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“Bite-Size Bits of Local, National, and Global History”
Troy in Rensselaer County, New York — The American Northeast (Mid-Atlantic)
 

Third Street Burial Grounds, 1824

 
 
Third Street Burial Grounds, 1824 Marker image. Click for full size.
By Howard C. Ohlhous, April 5, 2016
1. Third Street Burial Grounds, 1824 Marker
Inscription. In the ground before you rest the remains of 164 people who were removed from the Third Street Burial Ground in Troy, NY in 1875 to make way for a new City Hall. No gravestones ever marked this spot as they were probably broken during the disinterments.

Originally donated to the city by Jacob Vanderheyden in 1796, The Third Street Burial Ground was located on the south east corner of State Street, a corner now known as Barker Park. It was adjacent to the First Particular Baptist Church, the church of "Uncle Sam" Wilson and his family.

The Friends of Oakwood, in conjunction with the Troy Cemetery Association have erected this plaque to recognize the men, women, who have lain here, unacknowledged, since 1875. The names of those interred are available in Oakwood's burial records.

Dedicated June, 2013
 
Erected 2013 by The Friends of Oakwood & the Troy Cemetery Association.
 
Location. 42° 45.397′ N, 73° 40.21′ W. Marker is in Troy, New York, in Rensselaer County. Marker can be reached from Oakwood Road. Touch for map. The marker is in the Oakwood Cemetery. Marker is in this post office area: Troy NY 12182, United States of America.
 
Other nearby markers. At least 8 other markers are within walking distance of this marker.
Third Street Burial Grounds, 1824 Marker image. Click for full size.
By Howard C. Ohlhous, April 5, 2016
2. Third Street Burial Grounds, 1824 Marker
William Henry Freeman (about 300 feet away, measured in a direct line); George Henry Thomas (about 500 feet away); Gardner Earl Memorial Chapel & Crematorium (about 600 feet away); St. Peter's Cemetery (about 700 feet away); Warren Family Mortuary Chapel: 1861 (approx. 0.2 miles away); Historic Oakwood Cemetery (approx. ¼ mile away); Major General John Ellis Wool (approx. 0.3 miles away); Amos Eaton (approx. 0.4 miles away). Touch for a list and map of all markers in Troy.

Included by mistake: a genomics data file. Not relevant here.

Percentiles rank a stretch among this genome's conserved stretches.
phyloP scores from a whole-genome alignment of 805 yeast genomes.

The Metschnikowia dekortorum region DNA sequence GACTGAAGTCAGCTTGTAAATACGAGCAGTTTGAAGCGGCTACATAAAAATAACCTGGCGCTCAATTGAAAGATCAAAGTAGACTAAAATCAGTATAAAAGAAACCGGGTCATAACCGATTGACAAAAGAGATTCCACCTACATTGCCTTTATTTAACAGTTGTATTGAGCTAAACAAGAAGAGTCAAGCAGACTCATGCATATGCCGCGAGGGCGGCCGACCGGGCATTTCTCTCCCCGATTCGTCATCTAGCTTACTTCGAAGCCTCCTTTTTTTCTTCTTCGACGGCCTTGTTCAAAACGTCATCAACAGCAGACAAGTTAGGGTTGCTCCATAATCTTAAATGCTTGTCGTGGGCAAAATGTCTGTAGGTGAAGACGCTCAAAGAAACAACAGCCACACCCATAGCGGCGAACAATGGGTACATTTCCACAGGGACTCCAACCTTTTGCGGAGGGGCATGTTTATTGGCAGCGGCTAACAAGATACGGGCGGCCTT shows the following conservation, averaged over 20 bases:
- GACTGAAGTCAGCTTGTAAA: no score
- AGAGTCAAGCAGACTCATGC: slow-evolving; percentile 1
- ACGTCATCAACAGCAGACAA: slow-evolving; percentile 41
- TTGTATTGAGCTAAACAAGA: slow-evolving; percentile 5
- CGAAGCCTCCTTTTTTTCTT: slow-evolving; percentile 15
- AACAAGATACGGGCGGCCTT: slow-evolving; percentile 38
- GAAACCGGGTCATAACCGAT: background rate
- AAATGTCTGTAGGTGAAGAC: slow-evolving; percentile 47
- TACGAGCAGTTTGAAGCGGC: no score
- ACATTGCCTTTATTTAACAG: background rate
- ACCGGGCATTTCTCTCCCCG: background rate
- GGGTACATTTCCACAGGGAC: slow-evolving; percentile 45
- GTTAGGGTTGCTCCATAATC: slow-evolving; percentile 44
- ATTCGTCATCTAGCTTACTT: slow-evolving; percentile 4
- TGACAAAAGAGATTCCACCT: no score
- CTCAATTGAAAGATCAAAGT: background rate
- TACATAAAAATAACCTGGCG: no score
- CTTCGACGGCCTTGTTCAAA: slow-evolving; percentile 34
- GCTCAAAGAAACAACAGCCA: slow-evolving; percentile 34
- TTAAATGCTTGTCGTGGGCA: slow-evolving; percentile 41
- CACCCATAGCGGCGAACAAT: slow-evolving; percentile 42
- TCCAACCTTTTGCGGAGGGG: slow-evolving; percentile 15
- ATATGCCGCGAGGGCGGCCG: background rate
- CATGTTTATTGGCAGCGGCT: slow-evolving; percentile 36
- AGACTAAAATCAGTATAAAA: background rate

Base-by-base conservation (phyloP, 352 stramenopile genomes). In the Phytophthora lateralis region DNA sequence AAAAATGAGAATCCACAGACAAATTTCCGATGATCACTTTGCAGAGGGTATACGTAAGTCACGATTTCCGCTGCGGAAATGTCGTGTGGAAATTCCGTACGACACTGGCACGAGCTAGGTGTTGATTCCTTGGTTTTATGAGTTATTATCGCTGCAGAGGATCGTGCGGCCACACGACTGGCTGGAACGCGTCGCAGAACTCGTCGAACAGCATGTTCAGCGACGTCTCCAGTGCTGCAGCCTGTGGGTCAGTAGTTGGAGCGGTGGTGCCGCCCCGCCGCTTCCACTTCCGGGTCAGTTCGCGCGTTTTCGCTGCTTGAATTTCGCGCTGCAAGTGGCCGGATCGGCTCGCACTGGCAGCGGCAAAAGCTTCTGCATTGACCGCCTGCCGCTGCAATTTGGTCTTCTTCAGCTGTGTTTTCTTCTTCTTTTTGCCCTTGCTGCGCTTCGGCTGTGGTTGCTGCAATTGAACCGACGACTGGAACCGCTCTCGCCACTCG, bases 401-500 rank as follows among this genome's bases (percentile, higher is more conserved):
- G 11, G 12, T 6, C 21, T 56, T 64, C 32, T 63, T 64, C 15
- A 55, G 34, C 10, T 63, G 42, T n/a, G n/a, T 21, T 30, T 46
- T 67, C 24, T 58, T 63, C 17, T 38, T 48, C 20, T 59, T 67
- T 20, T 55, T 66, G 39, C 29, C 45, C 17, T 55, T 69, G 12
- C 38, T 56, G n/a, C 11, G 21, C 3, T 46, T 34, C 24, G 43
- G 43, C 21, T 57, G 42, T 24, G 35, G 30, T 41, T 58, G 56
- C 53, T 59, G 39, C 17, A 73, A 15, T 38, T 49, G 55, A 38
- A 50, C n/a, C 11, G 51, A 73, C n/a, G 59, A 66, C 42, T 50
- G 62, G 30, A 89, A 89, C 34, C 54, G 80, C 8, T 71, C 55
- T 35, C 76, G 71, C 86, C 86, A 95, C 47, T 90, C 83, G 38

Categories. Cemeteries & Burial Sites
 
Third Street Burial Grounds, 1824 Marker image. Click for full size.
By Howard C. Ohlhous, April 20, 2016
3. Third Street Burial Grounds, 1824 Marker
Troy City Hall, 1938 image. Click for full size.
Rensselaer County Historical Society
4. Troy City Hall, 1938
Troy's City Hall, a handsome, large, red-brick structure occupied the southeasterly corner of Third and State Streets for 62 years. The corner stone was laid on November 15, 1875, and the building was destroyed by a spectacular night blaze on October 28, 1938, now the site of Barker Park, and St. Anthony's Church. The First Particular Baptist Church, the church of "Uncle Sam" Wilson and his family, is in the background.
Bark Park, Troy, New York image. Click for full size.
By Howard C. Ohlhous, April 28, 2016
5. Bark Park, Troy, New York
The site became Barker Park in 1944 and in 1965 half of it was given to St. Anthony’s parish for a new church. Barker Park, at the corner of 3rd Street & State Street, is the former site of Troy's City Hall, and prior to that, the Third Street Burial Grounds. The former First Baptist Church stands in the background.
Memorial Stone in Barker Park image. Click for full size.
By Howard C. Ohlhous, May 31, 2016
6. Memorial Stone in Barker Park
In an enclosed section of Barker Park set aside for children, and "adults accompiand by children", is a memorial stone:

1743 * 1873 * 1937

On This Spot In 1743 A Graveyard Was Established
Was Abandoned In 1873 And All Bones Supposedly
Removed. Other Remains And This Stone ???
Earthed On May 18, 1937. Reinternment Of Remains
Was Reverently Made In Oakwood.
 
 
Credits. This page was last revised on July 4, 2016. This page originally submitted on July 3, 2016, by Howard C. Ohlhous of Duanesburg, New York. This page has been viewed 124 times since then and 25 times this year. Photos:   1, 2, 3, 4, 5, 6. submitted on July 4, 2016, by Howard C. Ohlhous of Duanesburg, New York. • Bill Pfingsten was the editor who published this page.
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